Sunday, June 03, 2018

Ongoing notes: early June, 2018

The spring edition of the ottawa small press book fair is coming up quickly! Might we see you there?
The summer has begun, and I’m in recovery from a week+ without laptop, a couple of days without air conditioning, nearly a week without the jogging stroller, and a few days Christine was in Houston, Texas for a conference, leaving me solo with the kids (yes, this was all concurrent). At least we had the car, which meant we ran off to Brewer Park for the splash pad.
And: I’m not really seeing chapbooks by Canadian publishers lately. I know they exist, and wish to review more. Please?
Brooklyn NY: I’m rather charmed by this small dos-a-dos chapbook by Anna Gurton-Wachter and MC Hyland (co-publishers of Brooklyn’s DoubleCross Press), produced “to celebrate Anna and MC’s reading at the Poetry Project at St. Mark’s Church on May 7, 2018,” an edition produced as “an offering to the immaterial economies that flourish in poets’ communities, and may be exchanged for a range of non-monetary gestures, intentions, or objects.” For example, the sheet included in my copy, writing “I, ____________, hereby promise that, in exchange for this book, I will perform the following action(s):,” that include “Call a friend I haven’t spoken to in a while,” “Bring a non-poet to a poetry reading” and “”Steal someone away from their job for a mini-adventure [.]”
when I go to the laundromat
near my apartment
there are always
white women there
yelling at the
Arab-American teenagers
who run the place
for their dad
while the women yell
they look at me
as if to say
can you believe
I have to put up with this?
he locked the door
with my clothes inside!
they have a lot of anger
and don’t know where
to put it (Anna Gurton-Wachter)
The hand-sewn chapbook is made up of Gurton-Wachter’s “The Laundry Poem” and Hyland’s “5 Essays on the Lyric.” Gurton-Wachter’s poem exists as a continuous, single-stanza, accumulating thoughts, commentary and other information, almost distractedly so, potentially composed during a session at a public laundromat. I like the way it accumulates, picking up any stray thought or action, falling into the thread of the laundromat poem, managing to cohere despite the multiple directions. While I’ve been learning more of Gurton-Wachter’s work over the past year or so (she had a chapbook through above/ground press not that long ago, also), I’m far less familiar with the work of Brooklyn poet and publisher MC Hyland, the author of a small handful of poetry chapbooks, as well as the trade collection Neveragainland (Lowbrow Press, 2010). Hyland’s half of the collection is made up of five prose poems, effectively on “the lyric,” sitting somewhere between, say, the tight lyric prose of Anne Carson’s Short Talks (Brick Books, 1992), and the looser, almost meandering threads of Gurton-Wachter’s “The Laundry Poem.” I’m intrigued by her work, and might have to seek out some more, to get a better sense of what she’s doing. I also get the sense that these five prose poems exist somewhere at the beginning of a larger project, still feeling their way out and through an idea, albeit one that does have the potential to astound, as her “Essay on the Screen” opens:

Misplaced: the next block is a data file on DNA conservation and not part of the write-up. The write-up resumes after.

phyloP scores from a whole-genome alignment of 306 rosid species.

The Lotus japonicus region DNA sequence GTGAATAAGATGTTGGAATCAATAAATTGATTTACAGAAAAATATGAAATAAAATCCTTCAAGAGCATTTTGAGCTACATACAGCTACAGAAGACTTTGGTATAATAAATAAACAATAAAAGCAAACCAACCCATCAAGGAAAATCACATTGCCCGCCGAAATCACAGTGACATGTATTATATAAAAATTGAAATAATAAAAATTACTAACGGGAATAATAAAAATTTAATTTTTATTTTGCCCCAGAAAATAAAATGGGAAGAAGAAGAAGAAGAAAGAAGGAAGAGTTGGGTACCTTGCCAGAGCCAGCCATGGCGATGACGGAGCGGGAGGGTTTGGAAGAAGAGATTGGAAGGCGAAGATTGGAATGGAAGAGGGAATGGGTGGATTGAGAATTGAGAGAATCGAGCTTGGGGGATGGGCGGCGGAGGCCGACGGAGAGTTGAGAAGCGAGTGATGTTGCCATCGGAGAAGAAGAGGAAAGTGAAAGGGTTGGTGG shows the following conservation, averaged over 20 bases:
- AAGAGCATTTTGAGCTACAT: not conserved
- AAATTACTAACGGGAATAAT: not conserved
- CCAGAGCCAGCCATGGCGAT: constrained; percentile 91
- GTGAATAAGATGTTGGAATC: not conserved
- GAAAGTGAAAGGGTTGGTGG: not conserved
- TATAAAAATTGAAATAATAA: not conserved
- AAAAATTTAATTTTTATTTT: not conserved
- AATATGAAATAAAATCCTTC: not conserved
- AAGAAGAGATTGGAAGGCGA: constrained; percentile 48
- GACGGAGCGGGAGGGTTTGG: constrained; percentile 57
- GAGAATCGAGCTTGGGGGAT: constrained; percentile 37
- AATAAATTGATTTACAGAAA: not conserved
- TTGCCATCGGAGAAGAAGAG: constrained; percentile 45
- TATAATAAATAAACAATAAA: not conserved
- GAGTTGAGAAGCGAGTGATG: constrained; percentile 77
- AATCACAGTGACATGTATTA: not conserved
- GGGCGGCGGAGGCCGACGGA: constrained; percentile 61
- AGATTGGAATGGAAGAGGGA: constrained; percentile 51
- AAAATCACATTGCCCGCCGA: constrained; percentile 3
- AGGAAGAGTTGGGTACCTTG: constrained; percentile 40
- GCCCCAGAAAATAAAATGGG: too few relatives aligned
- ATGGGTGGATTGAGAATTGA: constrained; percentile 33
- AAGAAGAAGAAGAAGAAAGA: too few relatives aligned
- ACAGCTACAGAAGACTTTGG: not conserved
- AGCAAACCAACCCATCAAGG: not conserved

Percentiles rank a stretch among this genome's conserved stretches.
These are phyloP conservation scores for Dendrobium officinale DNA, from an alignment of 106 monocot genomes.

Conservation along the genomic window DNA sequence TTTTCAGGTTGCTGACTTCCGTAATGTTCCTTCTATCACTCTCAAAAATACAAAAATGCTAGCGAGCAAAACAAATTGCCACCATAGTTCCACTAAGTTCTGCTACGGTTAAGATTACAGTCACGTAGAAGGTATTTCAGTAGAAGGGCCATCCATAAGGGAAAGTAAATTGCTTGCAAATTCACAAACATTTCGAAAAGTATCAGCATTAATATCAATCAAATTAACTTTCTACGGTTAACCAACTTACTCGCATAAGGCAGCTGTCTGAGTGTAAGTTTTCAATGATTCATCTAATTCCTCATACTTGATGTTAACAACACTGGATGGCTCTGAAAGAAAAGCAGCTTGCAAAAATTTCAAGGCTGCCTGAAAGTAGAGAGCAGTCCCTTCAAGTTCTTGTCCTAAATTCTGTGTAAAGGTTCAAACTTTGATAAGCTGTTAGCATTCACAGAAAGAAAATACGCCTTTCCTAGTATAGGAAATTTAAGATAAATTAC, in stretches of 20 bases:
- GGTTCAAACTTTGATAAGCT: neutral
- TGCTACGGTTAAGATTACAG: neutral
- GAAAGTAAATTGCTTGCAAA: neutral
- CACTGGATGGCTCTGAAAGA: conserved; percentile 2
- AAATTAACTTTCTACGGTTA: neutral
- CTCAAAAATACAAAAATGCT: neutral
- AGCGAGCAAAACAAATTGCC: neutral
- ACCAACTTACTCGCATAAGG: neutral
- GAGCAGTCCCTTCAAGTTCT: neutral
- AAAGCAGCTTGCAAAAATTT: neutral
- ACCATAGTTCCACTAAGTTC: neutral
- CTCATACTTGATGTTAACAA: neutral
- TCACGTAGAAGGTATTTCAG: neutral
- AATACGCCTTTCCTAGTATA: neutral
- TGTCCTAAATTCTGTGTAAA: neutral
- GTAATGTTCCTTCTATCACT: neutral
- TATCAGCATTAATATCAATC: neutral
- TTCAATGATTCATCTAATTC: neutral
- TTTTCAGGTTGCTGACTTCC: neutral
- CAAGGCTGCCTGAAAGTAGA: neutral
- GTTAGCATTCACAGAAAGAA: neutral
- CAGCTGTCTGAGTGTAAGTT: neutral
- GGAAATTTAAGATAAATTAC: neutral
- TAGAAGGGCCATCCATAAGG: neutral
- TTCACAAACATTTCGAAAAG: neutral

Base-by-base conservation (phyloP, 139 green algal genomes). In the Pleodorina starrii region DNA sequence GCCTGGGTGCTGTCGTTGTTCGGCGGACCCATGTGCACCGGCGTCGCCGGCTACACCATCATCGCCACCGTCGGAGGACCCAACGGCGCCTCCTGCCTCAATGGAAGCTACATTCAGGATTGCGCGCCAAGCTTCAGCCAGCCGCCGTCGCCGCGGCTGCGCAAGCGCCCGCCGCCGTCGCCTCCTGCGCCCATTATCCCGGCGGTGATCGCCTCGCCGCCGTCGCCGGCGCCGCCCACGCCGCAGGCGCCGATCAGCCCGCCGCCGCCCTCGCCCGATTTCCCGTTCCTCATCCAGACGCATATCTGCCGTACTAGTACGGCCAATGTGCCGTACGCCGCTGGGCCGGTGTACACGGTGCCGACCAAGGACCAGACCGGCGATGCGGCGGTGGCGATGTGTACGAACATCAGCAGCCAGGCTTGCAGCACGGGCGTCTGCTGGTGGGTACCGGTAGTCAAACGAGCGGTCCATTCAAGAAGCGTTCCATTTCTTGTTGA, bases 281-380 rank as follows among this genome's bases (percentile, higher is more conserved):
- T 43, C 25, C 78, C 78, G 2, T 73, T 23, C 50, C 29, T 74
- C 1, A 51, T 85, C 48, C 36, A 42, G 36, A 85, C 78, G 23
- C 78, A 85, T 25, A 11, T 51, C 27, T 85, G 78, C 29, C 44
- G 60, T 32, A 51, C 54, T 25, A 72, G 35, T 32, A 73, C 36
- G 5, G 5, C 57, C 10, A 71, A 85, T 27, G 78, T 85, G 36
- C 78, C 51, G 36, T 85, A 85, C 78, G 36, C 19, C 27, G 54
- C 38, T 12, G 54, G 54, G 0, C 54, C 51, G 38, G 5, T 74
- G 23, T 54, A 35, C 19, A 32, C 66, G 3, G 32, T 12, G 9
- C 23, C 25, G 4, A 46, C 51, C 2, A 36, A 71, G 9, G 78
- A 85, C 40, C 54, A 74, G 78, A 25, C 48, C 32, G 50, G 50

I felt death’s pull through screens for many years. What magic allows each gone face to travel at astonishing speed through the air to reach our eyes? Yet it was not until writing these essays that I first perceived the lyric’s content is also death. That language is the wall that dead-stops each ghost fleeting through a light beam overhead. As the particulate matter of cigarette smoke traces each window’s diagonal illumination in old photographs, light travels forever until arrested by some object. Every movement of the story passes through the room. I want to know what travels toward language without reaching it. I want to live within the time of that movement. So this book’s long gestation: to, as Dickinson says, dwell in Possibility/ A fairer House than Prose.
Brooklyn NY: From DoubleCross Press comes Philadelphia poet and publisher Brian Teare’s Headlands Quadrats (2018), a small chapbook of short lyrics furthering his own engagement with eco-poetics, and produced “In Memoriam” for the late San Francisco poet Joanne Kyger (1934-2017). As Teare [see my review of his latest book here] writes in his afterword:
The quadrat is a unit of measurement used in ecological studies of botanical species. It is a square (made of a durable material) placed over a site to aid in the controlled collection of data. Within the square, species are counted, rain is measured, temperatures are taken, and variations are often tracked over weeks, months, and years. Its inventor, the botanical ecologist Frederic Clements, first advocated for its usage in his 1905 textbook, Research Methods in Ecology, describing it as “merely a square area of varying accurate information.” But as the critic Joshua Schuster notes in his2015 study The Ecology of Modernism, the quadrat eradicated the values with which Romanticism had laden nature. With the quadrat, “anything could be ecological, and ecological change was an open-ended process without a script that favored morally freighted outcomes.”
I’m fascinated by the straightforwardness of the form, allowing for a fine subtlety in these twenty-one short poems. Is this a self-contained unit, or part of something larger?
faster than predators
on the trail I encounter
for the first time a coyote
exactly the color of July

in these hills unhurried
it turns to me full of bones


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